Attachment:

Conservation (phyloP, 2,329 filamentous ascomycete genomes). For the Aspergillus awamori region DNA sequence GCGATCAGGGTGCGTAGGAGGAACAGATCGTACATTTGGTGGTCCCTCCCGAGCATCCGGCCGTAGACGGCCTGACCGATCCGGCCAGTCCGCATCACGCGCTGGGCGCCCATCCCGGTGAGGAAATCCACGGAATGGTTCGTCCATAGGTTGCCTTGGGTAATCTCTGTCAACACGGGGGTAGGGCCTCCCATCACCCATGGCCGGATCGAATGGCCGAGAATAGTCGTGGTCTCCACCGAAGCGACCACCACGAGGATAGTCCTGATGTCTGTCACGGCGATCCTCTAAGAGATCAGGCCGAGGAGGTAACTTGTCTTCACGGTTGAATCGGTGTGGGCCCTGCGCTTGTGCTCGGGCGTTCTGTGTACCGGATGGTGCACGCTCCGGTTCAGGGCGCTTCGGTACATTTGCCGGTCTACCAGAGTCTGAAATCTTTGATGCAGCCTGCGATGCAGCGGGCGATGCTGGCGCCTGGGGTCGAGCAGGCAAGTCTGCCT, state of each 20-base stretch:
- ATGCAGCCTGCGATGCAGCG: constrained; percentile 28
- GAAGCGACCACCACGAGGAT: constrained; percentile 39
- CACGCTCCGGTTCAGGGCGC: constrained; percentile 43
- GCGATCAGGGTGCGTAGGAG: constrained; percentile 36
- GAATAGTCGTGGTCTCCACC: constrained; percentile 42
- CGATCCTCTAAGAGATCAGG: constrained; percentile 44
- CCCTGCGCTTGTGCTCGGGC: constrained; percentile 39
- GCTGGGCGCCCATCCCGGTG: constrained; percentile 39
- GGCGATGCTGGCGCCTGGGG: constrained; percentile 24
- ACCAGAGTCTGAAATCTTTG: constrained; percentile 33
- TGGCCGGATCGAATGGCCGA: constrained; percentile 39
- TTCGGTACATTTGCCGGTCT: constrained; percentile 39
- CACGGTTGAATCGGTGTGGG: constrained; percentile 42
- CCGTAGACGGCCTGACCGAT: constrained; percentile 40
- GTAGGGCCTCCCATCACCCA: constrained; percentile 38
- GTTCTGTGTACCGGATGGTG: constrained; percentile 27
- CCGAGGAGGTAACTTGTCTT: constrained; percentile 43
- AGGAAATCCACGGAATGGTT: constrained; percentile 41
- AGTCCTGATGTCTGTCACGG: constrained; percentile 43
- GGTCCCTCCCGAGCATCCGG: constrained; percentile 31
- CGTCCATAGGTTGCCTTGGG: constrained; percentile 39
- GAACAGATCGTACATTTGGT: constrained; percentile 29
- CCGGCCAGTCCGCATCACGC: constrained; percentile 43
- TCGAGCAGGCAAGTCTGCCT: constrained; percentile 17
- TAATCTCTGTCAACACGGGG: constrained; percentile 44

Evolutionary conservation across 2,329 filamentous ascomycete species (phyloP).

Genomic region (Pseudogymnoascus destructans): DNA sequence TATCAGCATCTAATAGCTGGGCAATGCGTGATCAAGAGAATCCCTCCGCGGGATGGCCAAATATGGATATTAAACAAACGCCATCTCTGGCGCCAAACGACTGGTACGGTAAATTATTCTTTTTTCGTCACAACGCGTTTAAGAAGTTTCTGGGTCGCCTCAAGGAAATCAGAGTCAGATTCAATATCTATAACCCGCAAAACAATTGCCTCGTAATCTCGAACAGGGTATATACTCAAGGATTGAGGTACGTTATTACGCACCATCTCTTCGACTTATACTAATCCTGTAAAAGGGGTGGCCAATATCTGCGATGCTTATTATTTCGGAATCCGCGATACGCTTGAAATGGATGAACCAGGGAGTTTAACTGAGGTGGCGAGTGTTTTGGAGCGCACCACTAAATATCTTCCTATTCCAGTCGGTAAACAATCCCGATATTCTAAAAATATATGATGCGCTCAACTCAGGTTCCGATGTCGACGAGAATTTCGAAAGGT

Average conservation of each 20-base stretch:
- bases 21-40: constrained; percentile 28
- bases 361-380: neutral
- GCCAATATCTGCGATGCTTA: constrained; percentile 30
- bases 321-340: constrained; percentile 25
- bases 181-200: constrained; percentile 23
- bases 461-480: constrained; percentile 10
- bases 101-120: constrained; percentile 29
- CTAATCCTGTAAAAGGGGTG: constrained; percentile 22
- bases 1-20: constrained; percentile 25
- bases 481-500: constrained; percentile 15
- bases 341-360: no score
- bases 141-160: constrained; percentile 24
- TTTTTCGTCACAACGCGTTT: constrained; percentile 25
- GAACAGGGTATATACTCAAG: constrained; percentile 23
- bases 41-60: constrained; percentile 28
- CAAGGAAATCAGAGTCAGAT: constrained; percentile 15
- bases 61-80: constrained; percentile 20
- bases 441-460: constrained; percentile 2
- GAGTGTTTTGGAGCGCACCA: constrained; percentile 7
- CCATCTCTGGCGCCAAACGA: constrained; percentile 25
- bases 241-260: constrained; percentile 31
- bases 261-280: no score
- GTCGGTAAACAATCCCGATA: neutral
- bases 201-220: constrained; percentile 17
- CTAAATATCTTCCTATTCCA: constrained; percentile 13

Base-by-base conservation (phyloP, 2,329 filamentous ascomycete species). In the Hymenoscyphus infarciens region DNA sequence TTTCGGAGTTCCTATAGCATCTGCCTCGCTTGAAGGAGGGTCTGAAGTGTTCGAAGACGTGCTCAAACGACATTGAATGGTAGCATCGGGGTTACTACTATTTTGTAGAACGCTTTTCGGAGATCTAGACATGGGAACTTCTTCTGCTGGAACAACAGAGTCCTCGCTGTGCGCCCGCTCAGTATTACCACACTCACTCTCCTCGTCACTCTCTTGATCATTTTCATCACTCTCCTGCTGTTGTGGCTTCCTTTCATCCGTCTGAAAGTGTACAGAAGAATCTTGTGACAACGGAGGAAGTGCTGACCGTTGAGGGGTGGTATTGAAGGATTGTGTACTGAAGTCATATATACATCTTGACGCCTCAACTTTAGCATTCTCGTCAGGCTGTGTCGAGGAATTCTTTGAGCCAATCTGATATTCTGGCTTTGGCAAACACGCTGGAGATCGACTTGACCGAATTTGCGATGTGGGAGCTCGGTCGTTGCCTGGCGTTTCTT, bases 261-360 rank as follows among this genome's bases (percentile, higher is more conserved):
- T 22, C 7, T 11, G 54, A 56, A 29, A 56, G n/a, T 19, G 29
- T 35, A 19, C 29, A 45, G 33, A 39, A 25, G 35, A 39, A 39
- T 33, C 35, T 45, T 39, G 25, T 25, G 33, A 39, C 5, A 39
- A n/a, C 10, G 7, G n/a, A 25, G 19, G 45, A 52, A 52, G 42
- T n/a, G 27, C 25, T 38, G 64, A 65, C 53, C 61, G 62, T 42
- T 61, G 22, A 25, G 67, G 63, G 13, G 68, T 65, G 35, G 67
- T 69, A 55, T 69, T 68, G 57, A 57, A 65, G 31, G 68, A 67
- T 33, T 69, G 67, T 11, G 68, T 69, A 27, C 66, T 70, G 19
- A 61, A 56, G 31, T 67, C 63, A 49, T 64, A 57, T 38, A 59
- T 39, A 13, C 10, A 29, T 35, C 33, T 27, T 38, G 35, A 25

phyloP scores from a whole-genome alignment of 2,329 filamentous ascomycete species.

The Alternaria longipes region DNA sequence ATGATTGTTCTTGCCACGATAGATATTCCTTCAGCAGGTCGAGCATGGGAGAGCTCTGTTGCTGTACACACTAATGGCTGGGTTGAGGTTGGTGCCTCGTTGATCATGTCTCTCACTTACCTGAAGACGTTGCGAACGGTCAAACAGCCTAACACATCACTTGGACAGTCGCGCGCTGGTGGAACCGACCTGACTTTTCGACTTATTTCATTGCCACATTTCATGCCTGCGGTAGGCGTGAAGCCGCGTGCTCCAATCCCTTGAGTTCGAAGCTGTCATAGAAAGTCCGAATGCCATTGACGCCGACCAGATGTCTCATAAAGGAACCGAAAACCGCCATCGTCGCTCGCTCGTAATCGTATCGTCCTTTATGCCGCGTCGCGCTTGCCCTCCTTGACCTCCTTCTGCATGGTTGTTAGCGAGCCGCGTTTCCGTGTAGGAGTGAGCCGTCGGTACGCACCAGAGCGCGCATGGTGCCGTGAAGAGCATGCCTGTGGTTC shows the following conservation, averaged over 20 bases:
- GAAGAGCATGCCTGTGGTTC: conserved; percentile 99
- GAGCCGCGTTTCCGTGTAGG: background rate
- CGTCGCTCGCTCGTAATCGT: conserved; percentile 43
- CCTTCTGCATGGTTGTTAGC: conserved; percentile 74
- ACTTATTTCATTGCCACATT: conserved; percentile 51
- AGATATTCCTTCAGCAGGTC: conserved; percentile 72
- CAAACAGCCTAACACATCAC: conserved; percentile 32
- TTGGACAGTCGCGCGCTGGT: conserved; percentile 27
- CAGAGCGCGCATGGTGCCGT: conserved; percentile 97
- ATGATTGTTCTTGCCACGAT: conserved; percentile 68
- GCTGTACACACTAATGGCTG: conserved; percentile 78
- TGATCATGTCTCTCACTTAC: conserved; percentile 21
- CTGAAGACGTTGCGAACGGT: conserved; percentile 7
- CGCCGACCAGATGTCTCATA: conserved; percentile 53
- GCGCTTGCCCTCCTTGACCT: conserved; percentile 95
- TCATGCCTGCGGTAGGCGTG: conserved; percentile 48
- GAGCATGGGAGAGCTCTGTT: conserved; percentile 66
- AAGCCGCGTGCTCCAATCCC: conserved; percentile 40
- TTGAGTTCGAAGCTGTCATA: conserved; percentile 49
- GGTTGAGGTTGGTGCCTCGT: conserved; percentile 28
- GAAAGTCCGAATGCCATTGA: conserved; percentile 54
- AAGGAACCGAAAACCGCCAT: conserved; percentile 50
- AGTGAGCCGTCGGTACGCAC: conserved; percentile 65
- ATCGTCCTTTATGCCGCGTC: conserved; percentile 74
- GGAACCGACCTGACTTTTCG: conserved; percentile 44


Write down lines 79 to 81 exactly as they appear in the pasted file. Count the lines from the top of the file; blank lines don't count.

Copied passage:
- TGATCATGTCTCTCACTTAC: conserved; percentile 21
- CTGAAGACGTTGCGAACGGT: conserved; percentile 7
- CGCCGACCAGATGTCTCATA: conserved; percentile 53